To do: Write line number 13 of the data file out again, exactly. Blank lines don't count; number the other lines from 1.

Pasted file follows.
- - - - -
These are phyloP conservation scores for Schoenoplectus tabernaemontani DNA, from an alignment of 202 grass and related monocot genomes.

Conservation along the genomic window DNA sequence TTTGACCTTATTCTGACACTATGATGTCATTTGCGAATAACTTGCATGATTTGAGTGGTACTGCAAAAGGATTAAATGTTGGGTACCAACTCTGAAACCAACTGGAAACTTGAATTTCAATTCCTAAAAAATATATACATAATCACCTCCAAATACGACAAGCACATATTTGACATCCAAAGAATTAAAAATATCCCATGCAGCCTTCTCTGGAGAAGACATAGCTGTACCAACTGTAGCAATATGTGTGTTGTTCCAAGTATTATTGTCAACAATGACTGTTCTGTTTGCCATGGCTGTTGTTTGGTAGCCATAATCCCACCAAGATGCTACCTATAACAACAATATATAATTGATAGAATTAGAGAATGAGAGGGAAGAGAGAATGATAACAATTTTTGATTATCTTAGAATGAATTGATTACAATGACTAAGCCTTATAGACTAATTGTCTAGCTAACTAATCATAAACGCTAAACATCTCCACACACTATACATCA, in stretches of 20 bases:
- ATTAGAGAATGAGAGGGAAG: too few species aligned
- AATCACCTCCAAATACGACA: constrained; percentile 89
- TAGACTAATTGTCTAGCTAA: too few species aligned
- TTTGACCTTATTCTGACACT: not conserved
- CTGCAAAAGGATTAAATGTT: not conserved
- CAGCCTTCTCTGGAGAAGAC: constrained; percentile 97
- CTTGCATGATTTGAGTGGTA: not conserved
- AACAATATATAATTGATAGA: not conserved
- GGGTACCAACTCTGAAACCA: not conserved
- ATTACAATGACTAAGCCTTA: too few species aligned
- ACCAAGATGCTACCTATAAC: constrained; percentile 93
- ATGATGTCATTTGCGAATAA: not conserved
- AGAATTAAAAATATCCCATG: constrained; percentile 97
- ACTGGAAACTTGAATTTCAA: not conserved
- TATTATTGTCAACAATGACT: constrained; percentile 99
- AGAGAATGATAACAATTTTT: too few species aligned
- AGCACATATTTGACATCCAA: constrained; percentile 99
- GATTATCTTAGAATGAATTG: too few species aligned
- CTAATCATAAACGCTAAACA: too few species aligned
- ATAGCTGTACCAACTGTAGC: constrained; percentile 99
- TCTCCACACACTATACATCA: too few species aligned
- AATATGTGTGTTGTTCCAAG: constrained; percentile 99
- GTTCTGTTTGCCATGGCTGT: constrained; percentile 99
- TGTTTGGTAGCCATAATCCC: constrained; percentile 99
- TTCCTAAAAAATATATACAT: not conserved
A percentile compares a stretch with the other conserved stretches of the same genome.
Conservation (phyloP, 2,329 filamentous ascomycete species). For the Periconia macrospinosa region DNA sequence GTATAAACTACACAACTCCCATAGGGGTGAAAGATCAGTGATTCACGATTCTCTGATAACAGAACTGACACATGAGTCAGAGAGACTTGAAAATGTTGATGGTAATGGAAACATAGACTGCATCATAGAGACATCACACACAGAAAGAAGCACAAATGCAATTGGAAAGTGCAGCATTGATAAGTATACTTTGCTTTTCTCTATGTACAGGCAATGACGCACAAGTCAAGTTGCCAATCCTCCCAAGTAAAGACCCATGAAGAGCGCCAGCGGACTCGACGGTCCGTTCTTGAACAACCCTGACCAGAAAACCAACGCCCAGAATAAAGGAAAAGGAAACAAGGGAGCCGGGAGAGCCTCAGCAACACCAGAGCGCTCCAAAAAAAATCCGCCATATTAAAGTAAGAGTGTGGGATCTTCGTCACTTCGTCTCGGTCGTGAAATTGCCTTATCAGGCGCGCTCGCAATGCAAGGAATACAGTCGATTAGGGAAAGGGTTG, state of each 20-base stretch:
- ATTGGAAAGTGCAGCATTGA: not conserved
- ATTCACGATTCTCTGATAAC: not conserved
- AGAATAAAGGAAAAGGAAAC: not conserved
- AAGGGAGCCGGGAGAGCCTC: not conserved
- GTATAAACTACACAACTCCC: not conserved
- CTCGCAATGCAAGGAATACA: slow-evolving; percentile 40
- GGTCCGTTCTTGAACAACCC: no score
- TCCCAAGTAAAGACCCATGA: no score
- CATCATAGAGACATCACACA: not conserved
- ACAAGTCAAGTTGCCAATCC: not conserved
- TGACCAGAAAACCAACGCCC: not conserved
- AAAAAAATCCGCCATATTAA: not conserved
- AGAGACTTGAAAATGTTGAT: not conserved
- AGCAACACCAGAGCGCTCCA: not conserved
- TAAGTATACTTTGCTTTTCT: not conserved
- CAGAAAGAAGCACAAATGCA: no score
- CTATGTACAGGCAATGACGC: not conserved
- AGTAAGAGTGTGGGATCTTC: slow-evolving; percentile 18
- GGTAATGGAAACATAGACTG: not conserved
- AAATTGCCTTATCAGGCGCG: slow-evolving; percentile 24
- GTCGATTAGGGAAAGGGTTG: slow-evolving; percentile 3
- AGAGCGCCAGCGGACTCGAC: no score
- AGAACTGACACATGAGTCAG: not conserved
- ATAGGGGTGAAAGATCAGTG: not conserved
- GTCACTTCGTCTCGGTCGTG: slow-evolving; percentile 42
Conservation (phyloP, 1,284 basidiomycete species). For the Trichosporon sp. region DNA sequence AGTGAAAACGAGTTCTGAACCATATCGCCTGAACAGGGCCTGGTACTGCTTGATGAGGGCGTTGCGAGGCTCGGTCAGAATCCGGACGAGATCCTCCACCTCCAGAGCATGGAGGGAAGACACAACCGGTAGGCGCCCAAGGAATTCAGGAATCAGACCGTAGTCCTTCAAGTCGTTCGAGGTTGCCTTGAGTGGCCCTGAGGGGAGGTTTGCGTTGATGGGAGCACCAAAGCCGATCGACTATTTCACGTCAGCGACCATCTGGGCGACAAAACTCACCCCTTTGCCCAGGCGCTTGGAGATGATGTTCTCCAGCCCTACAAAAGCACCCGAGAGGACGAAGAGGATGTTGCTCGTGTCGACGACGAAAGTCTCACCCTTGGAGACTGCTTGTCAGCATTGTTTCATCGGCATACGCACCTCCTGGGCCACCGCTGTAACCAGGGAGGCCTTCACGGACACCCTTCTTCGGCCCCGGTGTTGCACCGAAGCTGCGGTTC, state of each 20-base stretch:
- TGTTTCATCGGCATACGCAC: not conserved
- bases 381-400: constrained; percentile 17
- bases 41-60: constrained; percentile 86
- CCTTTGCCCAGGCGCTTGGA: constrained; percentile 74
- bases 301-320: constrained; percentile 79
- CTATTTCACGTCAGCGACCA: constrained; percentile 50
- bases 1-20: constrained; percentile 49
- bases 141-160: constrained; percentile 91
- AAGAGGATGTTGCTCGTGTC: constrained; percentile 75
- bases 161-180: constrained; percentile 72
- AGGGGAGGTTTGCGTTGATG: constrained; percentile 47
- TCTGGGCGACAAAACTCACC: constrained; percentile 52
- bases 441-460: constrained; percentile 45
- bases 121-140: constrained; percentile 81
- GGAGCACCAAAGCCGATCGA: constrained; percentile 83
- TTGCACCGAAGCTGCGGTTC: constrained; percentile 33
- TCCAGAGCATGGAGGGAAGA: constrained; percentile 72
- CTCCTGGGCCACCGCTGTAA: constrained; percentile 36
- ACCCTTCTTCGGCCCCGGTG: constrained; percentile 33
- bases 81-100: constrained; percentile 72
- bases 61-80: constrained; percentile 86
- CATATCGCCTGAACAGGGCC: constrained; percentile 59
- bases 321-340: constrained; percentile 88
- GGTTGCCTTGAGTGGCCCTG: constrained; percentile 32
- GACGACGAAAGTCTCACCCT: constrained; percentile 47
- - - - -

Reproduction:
- ACCAAGATGCTACCTATAAC: constrained; percentile 93